On February 6, 1871, a committee of the Board of Trustees of The Metropolitan Museum of Art discussed the plan that led to the construction of the Museum's first building at its current site on the east side of New York's Central Park.
Having been formally established only ten months earlier (see "Today in Met History: April 13"), the Met had few artworks, no permanent home, and no professional staff. The Trustees, closely aligned with their counterparts at the recently established American Museum of Natural History (AMNH), decided to petition the New York State legislature to approve a tax measure that would finance a building—or buildings—to house and exhibit the collections of both institutions.
Joseph Hodges Choate, a lawyer who served on the boards of both institutions, drafted the petition, while other Trustees rallied support from prominent New Yorkers such as William Cullen Bryant, Samuel F. B. Morse, J. Pierpont Morgan, and Theodore Roosevelt, Sr. (father of the future U.S. President). Together with a representative from the AMNH, Metropolitan Trustee George Fiske Comfort delivered the petition to Albany and met with state power broker William "Boss" Tweed, who agreed to support the effort.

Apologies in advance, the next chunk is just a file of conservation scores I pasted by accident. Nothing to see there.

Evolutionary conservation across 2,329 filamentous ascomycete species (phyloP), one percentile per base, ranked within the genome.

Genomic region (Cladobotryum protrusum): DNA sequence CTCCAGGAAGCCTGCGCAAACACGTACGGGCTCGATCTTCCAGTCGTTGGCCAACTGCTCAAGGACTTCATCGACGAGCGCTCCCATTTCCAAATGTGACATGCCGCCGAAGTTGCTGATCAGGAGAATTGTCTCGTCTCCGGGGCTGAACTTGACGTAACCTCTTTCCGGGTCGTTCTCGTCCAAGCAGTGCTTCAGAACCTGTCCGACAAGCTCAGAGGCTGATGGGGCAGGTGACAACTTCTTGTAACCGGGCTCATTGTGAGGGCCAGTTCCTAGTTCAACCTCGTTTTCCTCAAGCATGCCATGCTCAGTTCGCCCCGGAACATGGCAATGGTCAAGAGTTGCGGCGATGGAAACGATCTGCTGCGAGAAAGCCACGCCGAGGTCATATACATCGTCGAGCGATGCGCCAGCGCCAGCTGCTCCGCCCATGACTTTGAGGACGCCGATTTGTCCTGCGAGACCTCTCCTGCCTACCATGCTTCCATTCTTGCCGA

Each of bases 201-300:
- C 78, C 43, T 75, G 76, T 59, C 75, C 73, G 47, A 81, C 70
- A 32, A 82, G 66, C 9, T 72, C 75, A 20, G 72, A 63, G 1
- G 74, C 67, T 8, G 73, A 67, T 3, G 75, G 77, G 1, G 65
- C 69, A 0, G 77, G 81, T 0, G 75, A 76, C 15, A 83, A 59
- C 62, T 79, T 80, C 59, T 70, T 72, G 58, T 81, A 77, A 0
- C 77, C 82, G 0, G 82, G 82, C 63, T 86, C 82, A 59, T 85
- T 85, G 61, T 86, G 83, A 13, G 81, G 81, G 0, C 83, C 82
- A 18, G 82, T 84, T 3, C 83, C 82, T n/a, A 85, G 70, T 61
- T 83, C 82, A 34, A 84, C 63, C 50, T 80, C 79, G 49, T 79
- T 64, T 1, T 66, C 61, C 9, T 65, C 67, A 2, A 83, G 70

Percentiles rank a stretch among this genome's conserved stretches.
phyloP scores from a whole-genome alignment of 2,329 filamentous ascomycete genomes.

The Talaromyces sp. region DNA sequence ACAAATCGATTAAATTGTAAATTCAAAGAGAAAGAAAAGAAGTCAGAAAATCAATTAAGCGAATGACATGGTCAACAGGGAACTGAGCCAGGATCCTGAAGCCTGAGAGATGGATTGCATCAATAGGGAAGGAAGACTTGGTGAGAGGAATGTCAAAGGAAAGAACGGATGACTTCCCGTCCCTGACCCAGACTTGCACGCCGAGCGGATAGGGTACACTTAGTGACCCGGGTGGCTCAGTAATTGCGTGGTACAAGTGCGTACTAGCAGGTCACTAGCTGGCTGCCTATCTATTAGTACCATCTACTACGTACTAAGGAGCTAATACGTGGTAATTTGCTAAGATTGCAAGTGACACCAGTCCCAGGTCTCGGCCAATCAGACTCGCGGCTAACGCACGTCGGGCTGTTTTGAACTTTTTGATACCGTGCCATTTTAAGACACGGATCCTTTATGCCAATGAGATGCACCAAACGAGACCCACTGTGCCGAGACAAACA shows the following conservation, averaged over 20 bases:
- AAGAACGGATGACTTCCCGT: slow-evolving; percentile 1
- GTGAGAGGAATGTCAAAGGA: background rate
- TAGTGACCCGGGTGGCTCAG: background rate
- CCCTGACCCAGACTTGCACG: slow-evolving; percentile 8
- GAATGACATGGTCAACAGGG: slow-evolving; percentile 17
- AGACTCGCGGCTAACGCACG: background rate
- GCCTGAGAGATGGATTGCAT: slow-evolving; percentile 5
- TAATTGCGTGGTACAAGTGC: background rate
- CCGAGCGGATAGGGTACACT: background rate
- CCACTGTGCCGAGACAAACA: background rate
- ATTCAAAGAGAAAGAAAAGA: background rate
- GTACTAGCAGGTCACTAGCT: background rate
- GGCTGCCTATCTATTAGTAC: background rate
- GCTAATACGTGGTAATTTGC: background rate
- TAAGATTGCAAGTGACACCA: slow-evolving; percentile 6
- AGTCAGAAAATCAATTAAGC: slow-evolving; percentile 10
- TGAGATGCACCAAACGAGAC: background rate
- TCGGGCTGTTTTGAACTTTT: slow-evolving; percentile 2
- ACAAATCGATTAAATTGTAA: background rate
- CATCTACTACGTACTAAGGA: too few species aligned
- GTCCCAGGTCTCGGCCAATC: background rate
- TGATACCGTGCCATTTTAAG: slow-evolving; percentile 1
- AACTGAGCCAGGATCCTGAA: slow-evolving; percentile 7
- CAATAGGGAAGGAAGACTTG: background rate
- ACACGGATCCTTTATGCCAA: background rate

Peter Barr Sweeney, one of Tweed's deputies, negotiated a compromise that granted ownership of the proposed buildings to the City of New York, which would be responsible to build and maintain them, while the boards of each institution would hold title to the collections within.
On April 5, 1871, nearly a year after granting the Museum's act of incorporation, the Legislature of the State of New York passed a bill authorizing construction of a building for each institution, including "a suitable fire-proof building for the purpose of establishing and maintaining therein . . . a Museum and Gallery of Art, by the Metropolitan Museum of Art . . . ," which Governor John Thompson Hoffman signed into law. In the months that followed, civic leaders debated where to situate the new museum, and it would be several years before construction began along Fifth Avenue at 82nd Street. During this time, the Museum's Trustees raised operating funds, formed the nucleus of a collection, and began hosting exhibitions in rented spaces, first at 681 Fifth Avenue and later on West 14th Street.
James Moske is managing archivist in the Museum Archives.